This problem has al-
ready begun to surface
within the anti-war
movement. Few students
that participated in the
Jan. 15 rally are still in-
volved, and the majority
of the community has
JOSE JUAREVOaily returned to the apathetic
mieet in the Middle East status quo. The "business
as usual" attitude has re-

The time for
diplomacy is past
To the Daily:
John Cahill and Lorraine
Bayard-De Volo, in their article,
"Memorial destruction shows
hypocrisy of war supporters," (1/
28/90) wrote, "If the conse-
quences (of war) include the mass
murder of civilians and troops, we
feel such support is unconscio-
nable." They also wonder, "why
give up on diplomacy over
Kuwait after only five months?"
Correct me if I am wrong, but
hadn't several high-ranking
diplomats from several different
countries met with Iraqi officials
in attempts to resolve the conflict
peacefully? What other diplo-
matic measures remained? Do
they not"know that the result of
worldwide economic sanctions
against Iraq is the starvation of its
people?
How curious it is that in one
paragraph they are against the
"killing and maiming of innocent
civilians from Baghdad...," and in
the next paragraph they are for the
starvation of the very people they
are supposedly trying to protect.
The underlying message that
comes out of the anti-war
movement is that nothing is worth
fighting for. That is truly a sad
thought.
Mark Perin
Engineering first-year
student
is 'U' ethical?
To the Daily:
Recently, students have come
under fire for subscribing to
ethically questionable academic
resources such as the "Personal
Librarian" service.
On the first day of class this
term, my Political Science
professor announced that lecture
notes would be uploaded to MTS.
This was to allow students to
prepare efficiently for class, and
to rid them of the burden of note-
taking.
Two weeks later, the same
professor changed his mind,
announcing that the notes would
instead be available through a
copying store for a fee of about
$20. This copying store pays its
note-takers quite handsomely;
predictably enough, the note-taker
for the course is one of the TAs.

The students of my class are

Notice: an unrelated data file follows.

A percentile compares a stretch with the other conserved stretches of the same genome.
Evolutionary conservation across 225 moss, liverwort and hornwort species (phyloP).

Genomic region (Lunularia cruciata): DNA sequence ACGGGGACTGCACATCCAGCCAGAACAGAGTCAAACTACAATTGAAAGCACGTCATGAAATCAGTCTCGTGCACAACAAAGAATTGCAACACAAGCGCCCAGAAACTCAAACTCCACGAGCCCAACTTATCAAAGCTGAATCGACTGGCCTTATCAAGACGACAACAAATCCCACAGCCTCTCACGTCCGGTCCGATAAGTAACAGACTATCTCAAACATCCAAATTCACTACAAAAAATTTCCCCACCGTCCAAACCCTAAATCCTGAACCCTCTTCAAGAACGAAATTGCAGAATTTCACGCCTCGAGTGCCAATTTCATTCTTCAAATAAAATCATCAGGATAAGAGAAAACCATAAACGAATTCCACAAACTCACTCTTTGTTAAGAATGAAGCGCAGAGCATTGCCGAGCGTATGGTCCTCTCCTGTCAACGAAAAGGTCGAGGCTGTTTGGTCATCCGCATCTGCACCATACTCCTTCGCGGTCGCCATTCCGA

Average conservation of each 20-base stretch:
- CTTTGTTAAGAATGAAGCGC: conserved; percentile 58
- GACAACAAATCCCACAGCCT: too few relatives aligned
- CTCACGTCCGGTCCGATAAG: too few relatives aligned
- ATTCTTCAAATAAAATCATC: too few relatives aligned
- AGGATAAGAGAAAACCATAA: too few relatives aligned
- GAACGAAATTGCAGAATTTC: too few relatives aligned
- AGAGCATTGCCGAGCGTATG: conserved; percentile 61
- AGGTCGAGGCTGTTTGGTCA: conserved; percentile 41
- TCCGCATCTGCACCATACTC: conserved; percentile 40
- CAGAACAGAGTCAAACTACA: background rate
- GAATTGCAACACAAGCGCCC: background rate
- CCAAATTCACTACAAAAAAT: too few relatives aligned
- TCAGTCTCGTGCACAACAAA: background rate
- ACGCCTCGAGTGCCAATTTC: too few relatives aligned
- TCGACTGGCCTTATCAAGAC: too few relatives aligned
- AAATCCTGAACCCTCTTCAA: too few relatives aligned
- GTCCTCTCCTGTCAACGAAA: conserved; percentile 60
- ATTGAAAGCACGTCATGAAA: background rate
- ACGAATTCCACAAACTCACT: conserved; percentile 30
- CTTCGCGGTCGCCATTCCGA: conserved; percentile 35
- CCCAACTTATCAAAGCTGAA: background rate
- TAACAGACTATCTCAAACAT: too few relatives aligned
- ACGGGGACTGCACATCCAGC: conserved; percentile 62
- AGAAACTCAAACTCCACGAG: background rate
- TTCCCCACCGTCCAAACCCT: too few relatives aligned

now required to pay more than
$6,000 for notes which were
originally to be available for free.
Can we say conflict of interest?
The University claims that it is
disgusting for students to use
services like the "Personal
Librarians." I'm not defending
those students... their behavior is
indeed questionable at best.
However, it would behoove our
University administration to smell
the crap in its own backyard
before accusing outside agencies
of encouraging ethically question-
able conduct.
Andrew Melnick
LSA senior
Question the war
To the Daily:
Walking through the Diag two
weeks ago, I noticed the Gulf War
Memorial shanty had been
destroyed during the night. Later
while visiting a friend in South
Quad, I saw a "Support our
soldiers, support the war" door.
One statement on it read, "Keep
your opinions off our door." I am
saddened to think this campus is
close-minded enough to not allow
conflicting opinions.
The position of the war
protesters is that of "support the
soldiers, bring them home safely
now." Who would wish the
treatment of Vietnam veterans on
today's troops? I strongly believe
that everyone is entitled to their
own beliefs, close-minded as they
may or may not be.
My roommate is a member of
the Navy Reserve Officer
Training Corps (NROTC), loves
his country deeply, has placed a
Support Our Soldiers (S.O.S.)
poster on our door, and I respect
him for his opinion.
The purpose of my letter is
mostly to relieve the pain and fury
I feel because of the war, but also
a request to our campus to think
and question our government's
policy regarding the Middle East.
Think! It's not illegal yet!
Dave Sisson
Engineering first-year
student
Article misguided
To the Daily:
Last Thursday's editorial ("Oil
spill: Bush cannot take the

environmental high ground")
compares the Iraqi oil spill with
the Reagan/Bush environmental
record, and imputes a sinister
purpose to Bush's condemnation
of Iraq. By equating these two
events, the editorial takes the
opportunity to indulge in some
gratuitous Bush and Pentagon
bashing.
Although the Reagan and
Bush administrations have poor
environmental records, our
insensitivity to ecology far
antedates the present administra-
tion. It is largely based on
ignorance of the ultimate environ-
mental effects, and a value systemW
that emphasizes commercial
development.

PRESIDENT
GEORGE BUSHd

The Iraqi oil spill, on the other
hand, has as its ignoble purpose
the destruction of irreplaceable
natural resources. It serves no
visible humanitarian or commer-
cial purpose. It is primarily an act
of spite or malice, in accordance
with Saddam Hussein's threats.
George Bush, as the elected
representative of the American
people, has not only the right, but
even the obligation to condemn
this deliberate act of environmen-
tal despoilment.
Nor is this obligation abro-
gated by offenses (real or imag-
ined) of his administration, or of